Eight years after winning Nobel Peace Prize, Barack Obama earns another rare distinction

Eight years after winning  Nobel Peace Prize, Barack Obama earns another rare distinction

At least this distinction, one could argue, is earned.

Prior to 2008, Barack Obama was considered the man most destined to save this country from his predecessor’s failures, the man who would end (if not win) wars in Iraq and Afghanistan and end terrorism. This was going to happen, moreover, just because of who he was.

Nowhere was that expectation more apparent than when the president was awarded a Nobel Peace Prize, which even many of his staunchest defenders conceded was based on no tangible accomplishment.

In honoring the president, the Nobel committee wrote, “Only very rarely has a person to the same extent as Obama captured the world’s attention and given its people hope for a better future.”

That “better future” didn’t quite pan out in regard to American deaths in Afghanistan and Iraq.

A new report indicates that 2,500 Americans have died in Afghanistan and Iraq under President Obama, and the United States has now been at war longer under his watch than that of any other president in history.

Via Rolling Stone:

In Barack Obama’s keynote address at the 2004 Democratic National Convention — the speech that catapulted him onto the national stage — the bright-eyed, loose-limbed senator from Illinois spoke of America’s responsibility to its soldiers.


In that spirit, here are some of those numbers.

—2,499 U.S. soldiers have been killed in Afghanistan and Iraq so far under President Obama, according to the independent Iraq Coalition Casualty Count.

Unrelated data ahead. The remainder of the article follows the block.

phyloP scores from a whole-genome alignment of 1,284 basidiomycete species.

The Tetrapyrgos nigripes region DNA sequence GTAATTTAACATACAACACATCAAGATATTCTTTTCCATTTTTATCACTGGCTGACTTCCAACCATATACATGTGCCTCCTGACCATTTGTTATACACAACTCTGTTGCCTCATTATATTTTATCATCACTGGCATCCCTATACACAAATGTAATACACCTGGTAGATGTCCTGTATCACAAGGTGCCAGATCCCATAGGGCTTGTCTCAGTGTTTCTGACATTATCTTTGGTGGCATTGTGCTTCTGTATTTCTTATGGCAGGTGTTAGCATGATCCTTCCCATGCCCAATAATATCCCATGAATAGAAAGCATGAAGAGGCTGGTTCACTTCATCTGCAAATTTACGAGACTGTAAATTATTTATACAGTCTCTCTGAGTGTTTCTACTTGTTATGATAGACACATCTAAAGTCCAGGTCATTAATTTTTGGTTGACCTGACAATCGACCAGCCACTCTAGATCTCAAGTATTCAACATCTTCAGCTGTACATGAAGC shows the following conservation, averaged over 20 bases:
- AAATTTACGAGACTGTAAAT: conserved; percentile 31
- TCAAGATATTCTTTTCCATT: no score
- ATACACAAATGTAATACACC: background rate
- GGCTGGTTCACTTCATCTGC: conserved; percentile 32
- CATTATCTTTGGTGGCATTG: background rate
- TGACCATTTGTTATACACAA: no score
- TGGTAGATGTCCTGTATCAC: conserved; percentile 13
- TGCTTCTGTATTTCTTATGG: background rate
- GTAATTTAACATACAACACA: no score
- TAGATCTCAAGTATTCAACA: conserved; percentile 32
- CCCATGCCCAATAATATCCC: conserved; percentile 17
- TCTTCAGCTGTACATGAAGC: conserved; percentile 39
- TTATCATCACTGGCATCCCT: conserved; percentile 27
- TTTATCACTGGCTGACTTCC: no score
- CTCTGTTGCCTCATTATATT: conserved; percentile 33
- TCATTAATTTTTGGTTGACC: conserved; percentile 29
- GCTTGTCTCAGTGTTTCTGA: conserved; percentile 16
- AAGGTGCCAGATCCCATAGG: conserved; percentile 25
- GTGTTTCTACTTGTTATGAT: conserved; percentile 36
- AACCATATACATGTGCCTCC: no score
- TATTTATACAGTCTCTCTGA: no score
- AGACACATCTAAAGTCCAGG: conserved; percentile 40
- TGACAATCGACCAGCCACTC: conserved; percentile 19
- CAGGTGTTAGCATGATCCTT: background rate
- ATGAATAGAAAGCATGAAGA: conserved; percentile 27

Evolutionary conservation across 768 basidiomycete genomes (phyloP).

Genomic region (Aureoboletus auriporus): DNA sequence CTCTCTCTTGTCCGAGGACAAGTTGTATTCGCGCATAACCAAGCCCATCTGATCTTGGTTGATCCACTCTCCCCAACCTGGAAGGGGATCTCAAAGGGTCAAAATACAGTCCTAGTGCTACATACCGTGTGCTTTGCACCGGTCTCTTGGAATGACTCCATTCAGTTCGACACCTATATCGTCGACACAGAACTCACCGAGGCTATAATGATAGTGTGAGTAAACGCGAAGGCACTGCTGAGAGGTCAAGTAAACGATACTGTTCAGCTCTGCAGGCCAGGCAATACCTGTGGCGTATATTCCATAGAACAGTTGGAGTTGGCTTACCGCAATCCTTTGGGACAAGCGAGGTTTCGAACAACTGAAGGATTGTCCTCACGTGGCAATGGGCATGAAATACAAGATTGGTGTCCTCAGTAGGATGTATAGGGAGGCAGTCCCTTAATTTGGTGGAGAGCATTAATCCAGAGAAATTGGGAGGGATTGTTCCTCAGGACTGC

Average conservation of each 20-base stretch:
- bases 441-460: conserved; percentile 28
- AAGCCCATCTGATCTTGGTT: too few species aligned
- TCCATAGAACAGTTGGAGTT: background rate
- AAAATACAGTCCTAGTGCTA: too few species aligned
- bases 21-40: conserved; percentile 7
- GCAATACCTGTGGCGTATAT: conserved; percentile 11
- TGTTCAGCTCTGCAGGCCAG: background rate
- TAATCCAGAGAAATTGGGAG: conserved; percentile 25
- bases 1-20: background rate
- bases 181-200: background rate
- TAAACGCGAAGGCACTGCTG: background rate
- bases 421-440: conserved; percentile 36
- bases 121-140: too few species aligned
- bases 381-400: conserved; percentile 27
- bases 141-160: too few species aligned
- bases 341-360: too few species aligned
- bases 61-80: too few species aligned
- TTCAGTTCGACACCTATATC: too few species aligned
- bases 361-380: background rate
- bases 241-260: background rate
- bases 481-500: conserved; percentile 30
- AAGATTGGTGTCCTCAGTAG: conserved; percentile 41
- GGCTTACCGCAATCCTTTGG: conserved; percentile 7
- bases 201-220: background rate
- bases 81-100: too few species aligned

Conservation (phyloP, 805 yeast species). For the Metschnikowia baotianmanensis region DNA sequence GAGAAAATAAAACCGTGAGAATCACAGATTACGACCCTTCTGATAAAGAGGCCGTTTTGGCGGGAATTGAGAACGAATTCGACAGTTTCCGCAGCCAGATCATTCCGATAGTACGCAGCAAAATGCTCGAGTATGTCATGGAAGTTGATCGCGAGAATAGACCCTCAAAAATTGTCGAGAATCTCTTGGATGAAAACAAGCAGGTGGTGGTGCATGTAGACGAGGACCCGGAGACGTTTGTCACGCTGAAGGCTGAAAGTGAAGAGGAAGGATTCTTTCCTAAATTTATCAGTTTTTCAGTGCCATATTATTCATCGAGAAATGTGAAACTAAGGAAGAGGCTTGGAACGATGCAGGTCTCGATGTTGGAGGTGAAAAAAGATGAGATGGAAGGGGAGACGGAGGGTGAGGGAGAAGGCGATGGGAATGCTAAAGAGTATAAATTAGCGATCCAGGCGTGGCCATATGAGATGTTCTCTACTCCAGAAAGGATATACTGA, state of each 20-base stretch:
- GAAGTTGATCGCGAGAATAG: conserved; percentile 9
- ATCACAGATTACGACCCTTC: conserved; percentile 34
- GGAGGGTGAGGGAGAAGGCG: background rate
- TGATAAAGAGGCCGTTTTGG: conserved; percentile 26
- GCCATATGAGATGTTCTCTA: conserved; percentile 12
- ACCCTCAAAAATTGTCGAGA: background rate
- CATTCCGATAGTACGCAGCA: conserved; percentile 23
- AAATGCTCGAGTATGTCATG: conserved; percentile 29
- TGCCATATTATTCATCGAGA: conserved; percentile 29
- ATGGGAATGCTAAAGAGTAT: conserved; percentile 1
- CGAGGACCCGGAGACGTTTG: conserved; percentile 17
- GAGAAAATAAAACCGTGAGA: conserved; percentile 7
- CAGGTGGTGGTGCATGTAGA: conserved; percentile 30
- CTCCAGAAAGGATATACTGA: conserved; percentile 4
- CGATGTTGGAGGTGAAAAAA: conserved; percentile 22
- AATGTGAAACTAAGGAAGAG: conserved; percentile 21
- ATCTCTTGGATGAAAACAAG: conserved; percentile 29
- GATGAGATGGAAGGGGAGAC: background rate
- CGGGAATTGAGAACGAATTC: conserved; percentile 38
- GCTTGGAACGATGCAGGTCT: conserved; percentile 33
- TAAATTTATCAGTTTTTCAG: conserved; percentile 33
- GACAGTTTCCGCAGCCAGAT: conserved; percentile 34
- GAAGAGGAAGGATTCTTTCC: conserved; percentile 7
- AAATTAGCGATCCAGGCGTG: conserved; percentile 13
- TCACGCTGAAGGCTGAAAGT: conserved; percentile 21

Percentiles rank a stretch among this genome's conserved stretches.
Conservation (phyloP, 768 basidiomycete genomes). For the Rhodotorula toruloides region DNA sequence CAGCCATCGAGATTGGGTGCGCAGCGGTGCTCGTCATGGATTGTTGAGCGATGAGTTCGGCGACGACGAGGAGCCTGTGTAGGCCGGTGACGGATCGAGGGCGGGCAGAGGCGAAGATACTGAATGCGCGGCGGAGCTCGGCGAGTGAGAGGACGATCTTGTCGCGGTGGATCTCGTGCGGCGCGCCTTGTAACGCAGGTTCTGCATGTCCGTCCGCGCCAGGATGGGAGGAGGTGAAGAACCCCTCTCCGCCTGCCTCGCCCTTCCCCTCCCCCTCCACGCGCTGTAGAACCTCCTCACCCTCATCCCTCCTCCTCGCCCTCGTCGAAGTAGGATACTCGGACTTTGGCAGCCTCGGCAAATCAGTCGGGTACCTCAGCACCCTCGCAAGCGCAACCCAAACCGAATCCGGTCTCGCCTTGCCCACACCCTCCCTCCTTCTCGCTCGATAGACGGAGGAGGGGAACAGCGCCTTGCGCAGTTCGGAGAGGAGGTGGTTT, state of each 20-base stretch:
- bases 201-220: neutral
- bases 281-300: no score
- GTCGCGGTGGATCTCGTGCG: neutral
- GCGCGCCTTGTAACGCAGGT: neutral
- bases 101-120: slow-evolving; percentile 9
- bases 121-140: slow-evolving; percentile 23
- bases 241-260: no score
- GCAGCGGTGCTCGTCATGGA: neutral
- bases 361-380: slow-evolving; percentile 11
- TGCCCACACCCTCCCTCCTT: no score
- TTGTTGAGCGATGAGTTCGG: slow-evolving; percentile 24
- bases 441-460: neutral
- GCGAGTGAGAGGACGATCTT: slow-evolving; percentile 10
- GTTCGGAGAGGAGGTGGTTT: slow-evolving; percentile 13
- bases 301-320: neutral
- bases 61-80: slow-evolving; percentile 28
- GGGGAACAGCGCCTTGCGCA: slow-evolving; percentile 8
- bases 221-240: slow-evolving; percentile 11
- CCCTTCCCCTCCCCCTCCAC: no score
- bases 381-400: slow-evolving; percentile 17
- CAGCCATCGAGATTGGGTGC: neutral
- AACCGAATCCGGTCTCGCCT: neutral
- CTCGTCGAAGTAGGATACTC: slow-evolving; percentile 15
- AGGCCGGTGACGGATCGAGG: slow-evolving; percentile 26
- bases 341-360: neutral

—Of those, 1,906 have been killed in and around Afghanistan, and 593 in Iraq.

—Under Obama, the United States has been at war for 2,687 days. That’s longer than under George W. Bush — or any other U.S. president, for that matter.

—Obama has conducted airstrikes on seven countries: Afghanistan, Iraq, Pakistan, Somalia, Yemen, Libya and Syria. (That’s three more countries than George W. Bush bombed.)

—U.S. combat forces are deployed on the ground in three countries: Iraq, Afghanistan and Syria. That’s one more war than Obama inherited, and which his successor will likely have to contend with.

Where is the drumbeat of the anti-war left nowadays? Where are the images of Obama with blood dripping from his fangs, the same images that George W. Bush was made to endure? Where is the wall-to-wall coverage of the latter-day Cindy Sheehans of the world?

After nominating Obama for a Peace Prize just weeks into his presidency, the Nobel committee wrote, “Dialogue and negotiations are preferred as instruments for resolving even the most difficult international conflicts.”

Why did the President abandon his preferred instruments?

Cross-posted at the Mental Recession


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Rusty Weiss

Rusty Weiss

Rusty Weiss is editor of the Mental Recession, one of the top conservative blogs of 2012. His writings have appeared at the Daily Caller, American Thinker, FoxNews.com, Big Government, the Times Union, and the Troy Record.

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